2019-01-08 23:00

    This week with the Shallow Comic Readers Buddy read: Batman!It's been a couple years since I read this first volume of the New 52 Batman & Robin series. I remember really liking this book, especially as I didn't have a lot of exposure to Damian Wayne outside of a few issues of Batman, Inc. Years ago I had the OGN where Batman and Talia meet and have their child, but for many years it wasn't considered canon, and I had forgotten about it.My initial take on this still stands. It's rather refreshing to see Batman/Bruce Wayne as a human being for once, trying to juggle being a father to a boy he hardly knows, and who has different values than him, and being the leader of a team that fights crime. Batman plays the over-protective father all too often, setting up a conflict with Damian that has disastrous results.The bad guy in this book is called Nobody, and there's a lot of play on what that word means. Writer Peter Tomasi pries into the raison d'etre of Batman, and explores a part of Batman's past that we were not very familiar with. Along the way, the father/son relationship between Bruce and Damian is scrutinized and probed and Tomasi does so with affection. He gives Damian the humanity he often lacked in Batman, Inc., and I think many readers came to love and care about the character of Damian because of it.Patrick Gleason's art is very well done. A few fight scenes are difficult to follow, but that may be more of my problem than the artist's, as I often have that trouble. His faces, especially for Damian, are very expressive and look the same from panel to panel, something that many artists seem to have difficulty with. Damian looks like a 10 year old boy, and Gleason's Batcave and various bat-apparta are very nicely portrayed.As a bonus, the original pitch for the book is included in the back, along with one of the scripts. The next volume contains stories after I quit reading the title monthly, so I will be looking forward to reading it.

  • Peter Derk
    2018-12-30 19:55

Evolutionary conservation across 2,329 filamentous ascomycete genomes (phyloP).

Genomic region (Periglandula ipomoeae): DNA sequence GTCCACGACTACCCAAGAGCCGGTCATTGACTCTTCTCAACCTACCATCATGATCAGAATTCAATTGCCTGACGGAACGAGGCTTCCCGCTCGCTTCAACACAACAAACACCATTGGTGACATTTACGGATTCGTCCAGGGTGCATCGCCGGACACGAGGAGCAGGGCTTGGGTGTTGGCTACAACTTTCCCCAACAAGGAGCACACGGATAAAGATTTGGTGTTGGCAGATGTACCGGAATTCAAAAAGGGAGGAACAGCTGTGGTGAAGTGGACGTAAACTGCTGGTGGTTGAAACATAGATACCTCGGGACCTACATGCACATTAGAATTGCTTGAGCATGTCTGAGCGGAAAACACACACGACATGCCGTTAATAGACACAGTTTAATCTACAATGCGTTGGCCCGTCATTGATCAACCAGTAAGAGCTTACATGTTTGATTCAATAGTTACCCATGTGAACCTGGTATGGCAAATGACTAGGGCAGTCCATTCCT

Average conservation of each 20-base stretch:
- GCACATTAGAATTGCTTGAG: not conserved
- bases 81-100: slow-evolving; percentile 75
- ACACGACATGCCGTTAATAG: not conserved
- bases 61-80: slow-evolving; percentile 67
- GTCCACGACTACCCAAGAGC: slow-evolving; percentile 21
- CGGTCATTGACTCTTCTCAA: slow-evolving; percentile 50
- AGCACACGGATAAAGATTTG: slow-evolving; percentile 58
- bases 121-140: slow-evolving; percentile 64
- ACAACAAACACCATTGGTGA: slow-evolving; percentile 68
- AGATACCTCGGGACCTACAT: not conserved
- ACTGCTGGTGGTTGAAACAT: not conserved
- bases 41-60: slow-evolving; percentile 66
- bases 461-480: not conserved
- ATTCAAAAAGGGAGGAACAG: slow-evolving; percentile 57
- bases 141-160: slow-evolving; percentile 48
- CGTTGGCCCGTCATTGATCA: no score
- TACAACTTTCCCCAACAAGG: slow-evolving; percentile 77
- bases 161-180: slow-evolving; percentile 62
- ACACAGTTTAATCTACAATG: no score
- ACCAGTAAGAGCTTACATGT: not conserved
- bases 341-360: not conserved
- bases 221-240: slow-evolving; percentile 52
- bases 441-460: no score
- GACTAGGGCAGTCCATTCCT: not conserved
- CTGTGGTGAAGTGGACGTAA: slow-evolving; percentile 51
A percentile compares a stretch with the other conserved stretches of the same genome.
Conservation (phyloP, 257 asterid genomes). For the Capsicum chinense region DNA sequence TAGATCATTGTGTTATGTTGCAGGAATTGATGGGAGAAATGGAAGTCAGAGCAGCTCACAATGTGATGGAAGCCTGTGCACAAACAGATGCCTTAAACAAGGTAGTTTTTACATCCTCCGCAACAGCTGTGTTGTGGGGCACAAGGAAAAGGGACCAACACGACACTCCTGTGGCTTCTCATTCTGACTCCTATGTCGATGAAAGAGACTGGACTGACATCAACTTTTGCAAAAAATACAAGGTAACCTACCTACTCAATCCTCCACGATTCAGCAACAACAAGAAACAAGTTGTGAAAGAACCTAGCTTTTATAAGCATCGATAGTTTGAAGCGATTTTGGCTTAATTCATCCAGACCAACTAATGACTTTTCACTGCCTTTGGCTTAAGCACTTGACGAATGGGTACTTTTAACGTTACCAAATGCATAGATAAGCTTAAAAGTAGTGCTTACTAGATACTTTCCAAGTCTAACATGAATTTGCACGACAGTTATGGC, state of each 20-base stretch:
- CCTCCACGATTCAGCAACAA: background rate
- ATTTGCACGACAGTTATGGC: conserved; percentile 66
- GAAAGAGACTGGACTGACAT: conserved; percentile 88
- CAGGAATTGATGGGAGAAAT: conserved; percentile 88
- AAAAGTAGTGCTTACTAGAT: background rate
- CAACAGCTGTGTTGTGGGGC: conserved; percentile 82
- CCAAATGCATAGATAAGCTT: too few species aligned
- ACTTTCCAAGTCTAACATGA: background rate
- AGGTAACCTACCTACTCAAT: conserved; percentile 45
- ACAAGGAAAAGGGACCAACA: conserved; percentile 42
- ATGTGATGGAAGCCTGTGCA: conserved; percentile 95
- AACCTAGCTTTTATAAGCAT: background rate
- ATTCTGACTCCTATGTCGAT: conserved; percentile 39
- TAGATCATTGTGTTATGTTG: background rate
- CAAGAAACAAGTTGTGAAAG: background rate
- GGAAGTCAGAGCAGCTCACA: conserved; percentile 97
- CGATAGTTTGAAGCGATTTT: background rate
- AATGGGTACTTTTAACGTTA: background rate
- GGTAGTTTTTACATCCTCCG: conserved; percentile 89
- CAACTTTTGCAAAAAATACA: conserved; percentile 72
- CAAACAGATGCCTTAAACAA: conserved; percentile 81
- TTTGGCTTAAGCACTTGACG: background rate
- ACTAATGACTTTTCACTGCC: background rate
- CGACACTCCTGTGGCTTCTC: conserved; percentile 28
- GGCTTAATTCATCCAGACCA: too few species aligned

Eh...Okay, first problem with a "DC reboot" is that they don't really reboot some things.If we're talking reboot, I think we'd be talking about a Batman with a Robin. Perhaps, PERHAPS a Batman, a Robin, and a Dick Grayson Nightwing. That's about as far as I'm willing to go.I'm not really willing to go so far as to entertain the idea of Batman having a son with the daughter of one of his worst enemies FOR SOME REASON, a son who was raised to be a killer FOR SOME REASON, and FOR SOME REASON Batman ends up with the son and FOR SOME REASON decides to make him Robin.FOR SOME REASON, though this is cute and all, the father/son thing isn't all that great. And to call it a reboot is kind of unfair to readers.Even if I could get past all that, I couldn't get past the dialogue. Every character sounds like an Englishman narrating a travelogue through the Wonder of the World.Examples:Robin: "You can't just build a boat and hope darkness magically sails away in it." Yeah, nothing I love more than a smartass punk. It's too bad that Fred Savage is too old to play this Robin in the movie version. Or maybe Kirk Cameron, who is also too old. And bizarre.Batman: "We'll go topside when I say we go topside, not a second before." Roight! You'll get the porridge you get, not a mouthful more!Thugs:Thug 1: "Then tell our dimwitted brother to get it together!"Thug 2: "Robbie, tell Reggie to stop yelling at me!"Thug 3: "Remind me next time to simply shoot you both."The good news is that these chaps should get along just fine in prison.I know that comic books don't always traffic in reality. And that the dialogue isn't always well-represented by reading it out loud. But when you have Batman, his pre-adolescent son, and three punks all talking the same way, the reading gets tough.